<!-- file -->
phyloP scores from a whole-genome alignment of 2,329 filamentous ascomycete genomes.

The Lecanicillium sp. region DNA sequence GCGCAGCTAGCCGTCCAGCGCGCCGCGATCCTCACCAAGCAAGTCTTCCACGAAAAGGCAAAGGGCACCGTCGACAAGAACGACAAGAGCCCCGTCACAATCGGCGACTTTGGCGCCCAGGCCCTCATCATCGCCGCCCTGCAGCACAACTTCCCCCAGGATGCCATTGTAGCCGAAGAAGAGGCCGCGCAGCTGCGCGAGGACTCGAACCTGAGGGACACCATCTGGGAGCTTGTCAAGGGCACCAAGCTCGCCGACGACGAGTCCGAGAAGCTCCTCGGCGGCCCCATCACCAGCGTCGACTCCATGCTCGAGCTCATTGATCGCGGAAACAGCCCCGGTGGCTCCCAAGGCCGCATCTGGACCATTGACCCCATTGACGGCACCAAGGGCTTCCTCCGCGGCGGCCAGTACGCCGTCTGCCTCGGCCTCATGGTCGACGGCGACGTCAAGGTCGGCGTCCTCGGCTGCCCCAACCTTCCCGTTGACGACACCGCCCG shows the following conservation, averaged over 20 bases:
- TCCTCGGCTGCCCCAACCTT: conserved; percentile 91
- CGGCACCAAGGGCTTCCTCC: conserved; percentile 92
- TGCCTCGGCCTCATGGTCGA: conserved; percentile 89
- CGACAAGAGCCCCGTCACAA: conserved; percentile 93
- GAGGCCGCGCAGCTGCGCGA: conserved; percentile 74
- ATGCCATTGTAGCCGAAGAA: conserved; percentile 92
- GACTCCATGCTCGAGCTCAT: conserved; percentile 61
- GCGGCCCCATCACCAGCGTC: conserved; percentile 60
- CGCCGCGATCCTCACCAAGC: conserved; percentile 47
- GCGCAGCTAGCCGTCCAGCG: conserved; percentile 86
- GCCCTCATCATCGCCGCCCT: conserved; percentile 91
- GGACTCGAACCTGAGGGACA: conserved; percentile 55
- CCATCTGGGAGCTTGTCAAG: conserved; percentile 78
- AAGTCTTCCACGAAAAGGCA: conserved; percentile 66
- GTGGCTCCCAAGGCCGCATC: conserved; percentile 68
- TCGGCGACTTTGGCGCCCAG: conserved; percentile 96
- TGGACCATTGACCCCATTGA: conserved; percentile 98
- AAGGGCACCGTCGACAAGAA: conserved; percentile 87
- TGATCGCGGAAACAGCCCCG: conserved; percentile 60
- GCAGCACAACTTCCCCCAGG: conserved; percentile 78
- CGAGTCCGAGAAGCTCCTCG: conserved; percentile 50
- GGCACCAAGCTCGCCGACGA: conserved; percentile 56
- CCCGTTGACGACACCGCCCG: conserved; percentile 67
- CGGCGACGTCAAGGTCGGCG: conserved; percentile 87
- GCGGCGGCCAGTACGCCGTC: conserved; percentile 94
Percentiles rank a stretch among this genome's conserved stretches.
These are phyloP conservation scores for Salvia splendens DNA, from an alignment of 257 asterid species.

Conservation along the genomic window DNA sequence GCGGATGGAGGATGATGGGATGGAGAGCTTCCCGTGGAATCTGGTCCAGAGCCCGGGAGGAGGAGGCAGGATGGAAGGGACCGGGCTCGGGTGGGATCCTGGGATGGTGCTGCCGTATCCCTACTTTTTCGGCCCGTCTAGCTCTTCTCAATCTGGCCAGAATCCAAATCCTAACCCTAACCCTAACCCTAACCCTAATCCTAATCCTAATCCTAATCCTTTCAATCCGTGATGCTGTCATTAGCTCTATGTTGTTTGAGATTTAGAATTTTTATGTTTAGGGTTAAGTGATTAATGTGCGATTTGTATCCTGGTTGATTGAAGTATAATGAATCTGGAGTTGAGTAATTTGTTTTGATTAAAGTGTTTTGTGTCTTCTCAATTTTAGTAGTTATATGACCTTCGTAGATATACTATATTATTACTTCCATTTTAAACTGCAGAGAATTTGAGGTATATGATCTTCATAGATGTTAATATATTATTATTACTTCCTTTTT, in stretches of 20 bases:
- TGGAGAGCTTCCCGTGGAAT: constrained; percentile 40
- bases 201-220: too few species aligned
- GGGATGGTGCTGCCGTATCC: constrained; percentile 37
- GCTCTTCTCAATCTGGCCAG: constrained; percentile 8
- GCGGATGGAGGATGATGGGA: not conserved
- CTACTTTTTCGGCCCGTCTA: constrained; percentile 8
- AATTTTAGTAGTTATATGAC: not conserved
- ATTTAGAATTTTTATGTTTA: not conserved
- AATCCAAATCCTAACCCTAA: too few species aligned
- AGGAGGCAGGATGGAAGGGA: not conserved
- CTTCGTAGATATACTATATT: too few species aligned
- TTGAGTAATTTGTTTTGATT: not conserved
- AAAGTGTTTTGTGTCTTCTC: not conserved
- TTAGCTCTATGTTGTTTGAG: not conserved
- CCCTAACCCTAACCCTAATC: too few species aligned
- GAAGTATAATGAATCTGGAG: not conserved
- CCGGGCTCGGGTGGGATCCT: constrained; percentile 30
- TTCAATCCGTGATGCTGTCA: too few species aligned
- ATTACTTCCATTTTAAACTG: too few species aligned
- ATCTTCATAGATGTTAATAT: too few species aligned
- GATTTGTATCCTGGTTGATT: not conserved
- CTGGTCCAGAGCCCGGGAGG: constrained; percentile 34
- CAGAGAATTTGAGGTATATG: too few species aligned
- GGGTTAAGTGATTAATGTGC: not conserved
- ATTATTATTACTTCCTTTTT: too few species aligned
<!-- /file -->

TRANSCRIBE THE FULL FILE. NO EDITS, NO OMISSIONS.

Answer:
phyloP scores from a whole-genome alignment of 2,329 filamentous ascomycete genomes.

The Lecanicillium sp. region DNA sequence GCGCAGCTAGCCGTCCAGCGCGCCGCGATCCTCACCAAGCAAGTCTTCCACGAAAAGGCAAAGGGCACCGTCGACAAGAACGACAAGAGCCCCGTCACAATCGGCGACTTTGGCGCCCAGGCCCTCATCATCGCCGCCCTGCAGCACAACTTCCCCCAGGATGCCATTGTAGCCGAAGAAGAGGCCGCGCAGCTGCGCGAGGACTCGAACCTGAGGGACACCATCTGGGAGCTTGTCAAGGGCACCAAGCTCGCCGACGACGAGTCCGAGAAGCTCCTCGGCGGCCCCATCACCAGCGTCGACTCCATGCTCGAGCTCATTGATCGCGGAAACAGCCCCGGTGGCTCCCAAGGCCGCATCTGGACCATTGACCCCATTGACGGCACCAAGGGCTTCCTCCGCGGCGGCCAGTACGCCGTCTGCCTCGGCCTCATGGTCGACGGCGACGTCAAGGTCGGCGTCCTCGGCTGCCCCAACCTTCCCGTTGACGACACCGCCCG shows the following conservation, averaged over 20 bases:
- TCCTCGGCTGCCCCAACCTT: conserved; percentile 91
- CGGCACCAAGGGCTTCCTCC: conserved; percentile 92
- TGCCTCGGCCTCATGGTCGA: conserved; percentile 89
- CGACAAGAGCCCCGTCACAA: conserved; percentile 93
- GAGGCCGCGCAGCTGCGCGA: conserved; percentile 74
- ATGCCATTGTAGCCGAAGAA: conserved; percentile 92
- GACTCCATGCTCGAGCTCAT: conserved; percentile 61
- GCGGCCCCATCACCAGCGTC: conserved; percentile 60
- CGCCGCGATCCTCACCAAGC: conserved; percentile 47
- GCGCAGCTAGCCGTCCAGCG: conserved; percentile 86
- GCCCTCATCATCGCCGCCCT: conserved; percentile 91
- GGACTCGAACCTGAGGGACA: conserved; percentile 55
- CCATCTGGGAGCTTGTCAAG: conserved; percentile 78
- AAGTCTTCCACGAAAAGGCA: conserved; percentile 66
- GTGGCTCCCAAGGCCGCATC: conserved; percentile 68
- TCGGCGACTTTGGCGCCCAG: conserved; percentile 96
- TGGACCATTGACCCCATTGA: conserved; percentile 98
- AAGGGCACCGTCGACAAGAA: conserved; percentile 87
- TGATCGCGGAAACAGCCCCG: conserved; percentile 60
- GCAGCACAACTTCCCCCAGG: conserved; percentile 78
- CGAGTCCGAGAAGCTCCTCG: conserved; percentile 50
- GGCACCAAGCTCGCCGACGA: conserved; percentile 56
- CCCGTTGACGACACCGCCCG: conserved; percentile 67
- CGGCGACGTCAAGGTCGGCG: conserved; percentile 87
- GCGGCGGCCAGTACGCCGTC: conserved; percentile 94
Percentiles rank a stretch among this genome's conserved stretches.
These are phyloP conservation scores for Salvia splendens DNA, from an alignment of 257 asterid species.

Conservation along the genomic window DNA sequence GCGGATGGAGGATGATGGGATGGAGAGCTTCCCGTGGAATCTGGTCCAGAGCCCGGGAGGAGGAGGCAGGATGGAAGGGACCGGGCTCGGGTGGGATCCTGGGATGGTGCTGCCGTATCCCTACTTTTTCGGCCCGTCTAGCTCTTCTCAATCTGGCCAGAATCCAAATCCTAACCCTAACCCTAACCCTAACCCTAATCCTAATCCTAATCCTAATCCTTTCAATCCGTGATGCTGTCATTAGCTCTATGTTGTTTGAGATTTAGAATTTTTATGTTTAGGGTTAAGTGATTAATGTGCGATTTGTATCCTGGTTGATTGAAGTATAATGAATCTGGAGTTGAGTAATTTGTTTTGATTAAAGTGTTTTGTGTCTTCTCAATTTTAGTAGTTATATGACCTTCGTAGATATACTATATTATTACTTCCATTTTAAACTGCAGAGAATTTGAGGTATATGATCTTCATAGATGTTAATATATTATTATTACTTCCTTTTT, in stretches of 20 bases:
- TGGAGAGCTTCCCGTGGAAT: constrained; percentile 40
- bases 201-220: too few species aligned
- GGGATGGTGCTGCCGTATCC: constrained; percentile 37
- GCTCTTCTCAATCTGGCCAG: constrained; percentile 8
- GCGGATGGAGGATGATGGGA: not conserved
- CTACTTTTTCGGCCCGTCTA: constrained; percentile 8
- AATTTTAGTAGTTATATGAC: not conserved
- ATTTAGAATTTTTATGTTTA: not conserved
- AATCCAAATCCTAACCCTAA: too few species aligned
- AGGAGGCAGGATGGAAGGGA: not conserved
- CTTCGTAGATATACTATATT: too few species aligned
- TTGAGTAATTTGTTTTGATT: not conserved
- AAAGTGTTTTGTGTCTTCTC: not conserved
- TTAGCTCTATGTTGTTTGAG: not conserved
- CCCTAACCCTAACCCTAATC: too few species aligned
- GAAGTATAATGAATCTGGAG: not conserved
- CCGGGCTCGGGTGGGATCCT: constrained; percentile 30
- TTCAATCCGTGATGCTGTCA: too few species aligned
- ATTACTTCCATTTTAAACTG: too few species aligned
- ATCTTCATAGATGTTAATAT: too few species aligned
- GATTTGTATCCTGGTTGATT: not conserved
- CTGGTCCAGAGCCCGGGAGG: constrained; percentile 34
- CAGAGAATTTGAGGTATATG: too few species aligned
- GGGTTAAGTGATTAATGTGC: not conserved
- ATTATTATTACTTCCTTTTT: too few species aligned